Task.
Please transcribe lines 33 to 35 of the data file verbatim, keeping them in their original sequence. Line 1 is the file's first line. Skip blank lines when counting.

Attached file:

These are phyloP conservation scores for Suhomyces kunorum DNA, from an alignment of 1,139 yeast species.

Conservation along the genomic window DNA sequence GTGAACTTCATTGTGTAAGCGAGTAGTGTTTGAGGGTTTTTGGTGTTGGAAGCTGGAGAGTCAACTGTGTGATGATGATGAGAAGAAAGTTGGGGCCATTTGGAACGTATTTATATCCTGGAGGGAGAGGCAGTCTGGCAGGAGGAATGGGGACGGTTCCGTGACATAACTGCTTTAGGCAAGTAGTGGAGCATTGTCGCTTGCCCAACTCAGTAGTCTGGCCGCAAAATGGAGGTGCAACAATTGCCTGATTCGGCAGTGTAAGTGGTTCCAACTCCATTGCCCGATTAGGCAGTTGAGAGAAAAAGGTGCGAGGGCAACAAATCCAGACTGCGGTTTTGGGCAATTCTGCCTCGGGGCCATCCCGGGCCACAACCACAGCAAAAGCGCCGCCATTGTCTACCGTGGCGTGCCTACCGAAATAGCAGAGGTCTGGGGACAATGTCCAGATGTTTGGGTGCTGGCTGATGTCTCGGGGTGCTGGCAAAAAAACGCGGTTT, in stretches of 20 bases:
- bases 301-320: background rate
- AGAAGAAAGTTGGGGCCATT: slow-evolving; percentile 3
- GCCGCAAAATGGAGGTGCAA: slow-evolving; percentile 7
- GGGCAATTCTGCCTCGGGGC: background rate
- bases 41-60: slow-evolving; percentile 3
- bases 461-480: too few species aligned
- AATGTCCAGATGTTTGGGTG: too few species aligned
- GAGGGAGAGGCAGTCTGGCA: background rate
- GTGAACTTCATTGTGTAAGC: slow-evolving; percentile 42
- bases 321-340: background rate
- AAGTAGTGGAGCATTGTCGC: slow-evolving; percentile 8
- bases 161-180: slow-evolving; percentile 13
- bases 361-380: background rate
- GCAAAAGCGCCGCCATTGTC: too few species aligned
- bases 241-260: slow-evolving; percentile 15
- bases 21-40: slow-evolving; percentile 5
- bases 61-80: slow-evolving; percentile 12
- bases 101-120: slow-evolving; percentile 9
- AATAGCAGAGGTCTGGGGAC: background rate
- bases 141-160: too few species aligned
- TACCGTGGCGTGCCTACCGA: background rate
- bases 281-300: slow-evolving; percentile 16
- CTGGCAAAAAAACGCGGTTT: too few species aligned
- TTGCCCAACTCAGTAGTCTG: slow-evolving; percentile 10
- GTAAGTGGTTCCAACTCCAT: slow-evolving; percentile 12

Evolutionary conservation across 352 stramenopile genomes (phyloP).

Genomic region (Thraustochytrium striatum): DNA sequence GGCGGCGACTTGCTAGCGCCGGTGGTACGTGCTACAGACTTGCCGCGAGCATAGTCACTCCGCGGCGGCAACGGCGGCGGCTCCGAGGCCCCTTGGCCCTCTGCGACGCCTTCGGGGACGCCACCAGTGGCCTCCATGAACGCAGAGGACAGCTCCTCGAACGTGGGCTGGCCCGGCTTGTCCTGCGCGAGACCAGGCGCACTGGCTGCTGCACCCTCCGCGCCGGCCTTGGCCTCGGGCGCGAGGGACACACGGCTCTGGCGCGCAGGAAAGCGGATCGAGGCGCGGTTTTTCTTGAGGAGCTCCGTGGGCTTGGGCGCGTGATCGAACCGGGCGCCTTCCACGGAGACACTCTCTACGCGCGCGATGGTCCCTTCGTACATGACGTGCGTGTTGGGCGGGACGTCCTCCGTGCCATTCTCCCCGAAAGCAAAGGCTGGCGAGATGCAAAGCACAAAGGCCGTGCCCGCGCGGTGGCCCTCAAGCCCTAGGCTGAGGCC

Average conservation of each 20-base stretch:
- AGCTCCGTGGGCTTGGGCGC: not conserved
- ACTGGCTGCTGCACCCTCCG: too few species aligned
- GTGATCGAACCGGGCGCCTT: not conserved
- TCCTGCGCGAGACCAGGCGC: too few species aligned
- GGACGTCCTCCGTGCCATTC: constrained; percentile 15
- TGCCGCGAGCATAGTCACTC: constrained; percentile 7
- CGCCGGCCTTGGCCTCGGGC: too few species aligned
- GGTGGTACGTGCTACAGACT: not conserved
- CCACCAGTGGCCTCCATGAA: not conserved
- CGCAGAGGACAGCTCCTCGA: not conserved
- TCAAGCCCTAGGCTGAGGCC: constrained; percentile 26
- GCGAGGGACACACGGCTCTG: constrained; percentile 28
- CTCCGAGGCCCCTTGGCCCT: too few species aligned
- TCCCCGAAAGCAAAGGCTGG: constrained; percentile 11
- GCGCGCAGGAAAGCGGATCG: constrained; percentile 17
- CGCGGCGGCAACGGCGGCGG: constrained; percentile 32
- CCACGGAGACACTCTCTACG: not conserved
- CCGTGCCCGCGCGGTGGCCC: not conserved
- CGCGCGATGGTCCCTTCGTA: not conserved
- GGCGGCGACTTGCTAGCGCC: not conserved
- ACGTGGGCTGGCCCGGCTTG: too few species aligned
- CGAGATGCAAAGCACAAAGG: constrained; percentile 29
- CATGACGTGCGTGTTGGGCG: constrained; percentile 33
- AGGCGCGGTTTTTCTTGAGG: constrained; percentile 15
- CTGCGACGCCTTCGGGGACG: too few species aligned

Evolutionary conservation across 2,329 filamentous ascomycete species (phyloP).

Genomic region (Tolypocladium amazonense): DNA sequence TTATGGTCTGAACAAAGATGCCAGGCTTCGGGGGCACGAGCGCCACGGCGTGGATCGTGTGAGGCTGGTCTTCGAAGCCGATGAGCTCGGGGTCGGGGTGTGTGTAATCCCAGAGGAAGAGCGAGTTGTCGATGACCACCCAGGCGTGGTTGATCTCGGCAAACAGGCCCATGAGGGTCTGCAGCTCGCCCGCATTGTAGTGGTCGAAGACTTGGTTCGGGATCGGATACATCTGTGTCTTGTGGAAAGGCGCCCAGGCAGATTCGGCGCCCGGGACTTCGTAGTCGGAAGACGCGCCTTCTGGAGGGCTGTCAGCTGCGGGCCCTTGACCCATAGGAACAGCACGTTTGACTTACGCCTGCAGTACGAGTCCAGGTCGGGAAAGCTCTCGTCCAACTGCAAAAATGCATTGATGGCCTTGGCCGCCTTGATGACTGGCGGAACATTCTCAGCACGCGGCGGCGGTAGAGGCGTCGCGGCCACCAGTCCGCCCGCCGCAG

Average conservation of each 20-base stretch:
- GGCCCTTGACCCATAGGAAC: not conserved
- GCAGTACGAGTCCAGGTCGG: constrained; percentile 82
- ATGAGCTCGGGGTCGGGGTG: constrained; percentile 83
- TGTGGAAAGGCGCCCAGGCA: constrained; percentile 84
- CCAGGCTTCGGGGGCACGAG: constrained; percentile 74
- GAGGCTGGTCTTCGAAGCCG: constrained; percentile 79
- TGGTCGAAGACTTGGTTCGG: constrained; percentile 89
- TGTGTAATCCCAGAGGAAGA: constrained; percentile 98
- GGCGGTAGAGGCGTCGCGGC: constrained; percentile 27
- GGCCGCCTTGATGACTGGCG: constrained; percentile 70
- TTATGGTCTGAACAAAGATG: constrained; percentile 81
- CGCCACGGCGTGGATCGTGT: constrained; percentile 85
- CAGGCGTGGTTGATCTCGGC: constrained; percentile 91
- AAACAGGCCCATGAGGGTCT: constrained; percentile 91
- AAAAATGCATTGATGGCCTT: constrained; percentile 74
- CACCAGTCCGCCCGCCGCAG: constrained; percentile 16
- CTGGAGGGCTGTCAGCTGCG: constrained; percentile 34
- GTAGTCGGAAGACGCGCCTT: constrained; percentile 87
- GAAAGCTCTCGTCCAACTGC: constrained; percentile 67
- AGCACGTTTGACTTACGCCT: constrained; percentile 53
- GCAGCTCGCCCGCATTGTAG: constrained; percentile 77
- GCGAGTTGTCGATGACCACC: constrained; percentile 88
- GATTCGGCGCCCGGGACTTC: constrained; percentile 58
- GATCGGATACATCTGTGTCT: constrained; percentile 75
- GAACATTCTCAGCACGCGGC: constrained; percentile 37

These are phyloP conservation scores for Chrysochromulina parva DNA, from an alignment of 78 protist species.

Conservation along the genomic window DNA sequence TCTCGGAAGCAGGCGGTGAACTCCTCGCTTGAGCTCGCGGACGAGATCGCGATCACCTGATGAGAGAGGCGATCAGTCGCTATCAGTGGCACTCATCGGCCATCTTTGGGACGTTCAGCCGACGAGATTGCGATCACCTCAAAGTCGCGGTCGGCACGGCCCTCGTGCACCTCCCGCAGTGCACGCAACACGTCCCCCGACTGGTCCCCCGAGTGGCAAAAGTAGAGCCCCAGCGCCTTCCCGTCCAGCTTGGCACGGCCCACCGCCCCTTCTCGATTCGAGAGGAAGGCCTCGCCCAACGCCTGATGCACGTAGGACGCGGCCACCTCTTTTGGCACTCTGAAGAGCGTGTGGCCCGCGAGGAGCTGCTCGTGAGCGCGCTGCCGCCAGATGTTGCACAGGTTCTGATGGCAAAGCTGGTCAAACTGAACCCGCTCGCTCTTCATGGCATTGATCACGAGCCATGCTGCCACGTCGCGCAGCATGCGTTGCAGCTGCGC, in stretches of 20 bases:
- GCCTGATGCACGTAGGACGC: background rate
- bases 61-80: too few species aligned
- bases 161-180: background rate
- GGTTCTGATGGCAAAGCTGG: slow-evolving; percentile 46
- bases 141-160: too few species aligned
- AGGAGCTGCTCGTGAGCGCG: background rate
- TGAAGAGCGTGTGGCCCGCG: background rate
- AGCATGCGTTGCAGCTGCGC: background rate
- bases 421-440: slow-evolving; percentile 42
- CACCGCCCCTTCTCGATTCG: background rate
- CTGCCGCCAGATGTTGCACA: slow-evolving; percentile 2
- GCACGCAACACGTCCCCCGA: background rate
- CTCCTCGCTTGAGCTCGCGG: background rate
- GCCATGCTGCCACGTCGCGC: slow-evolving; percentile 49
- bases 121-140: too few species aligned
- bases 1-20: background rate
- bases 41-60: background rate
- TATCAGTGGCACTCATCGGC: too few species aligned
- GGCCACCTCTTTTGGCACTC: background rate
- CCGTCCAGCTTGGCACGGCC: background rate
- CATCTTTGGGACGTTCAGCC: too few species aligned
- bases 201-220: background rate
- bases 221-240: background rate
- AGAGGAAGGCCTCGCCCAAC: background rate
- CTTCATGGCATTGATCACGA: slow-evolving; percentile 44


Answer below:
- GTGATCGAACCGGGCGCCTT: not conserved
- TCCTGCGCGAGACCAGGCGC: too few species aligned
- GGACGTCCTCCGTGCCATTC: constrained; percentile 15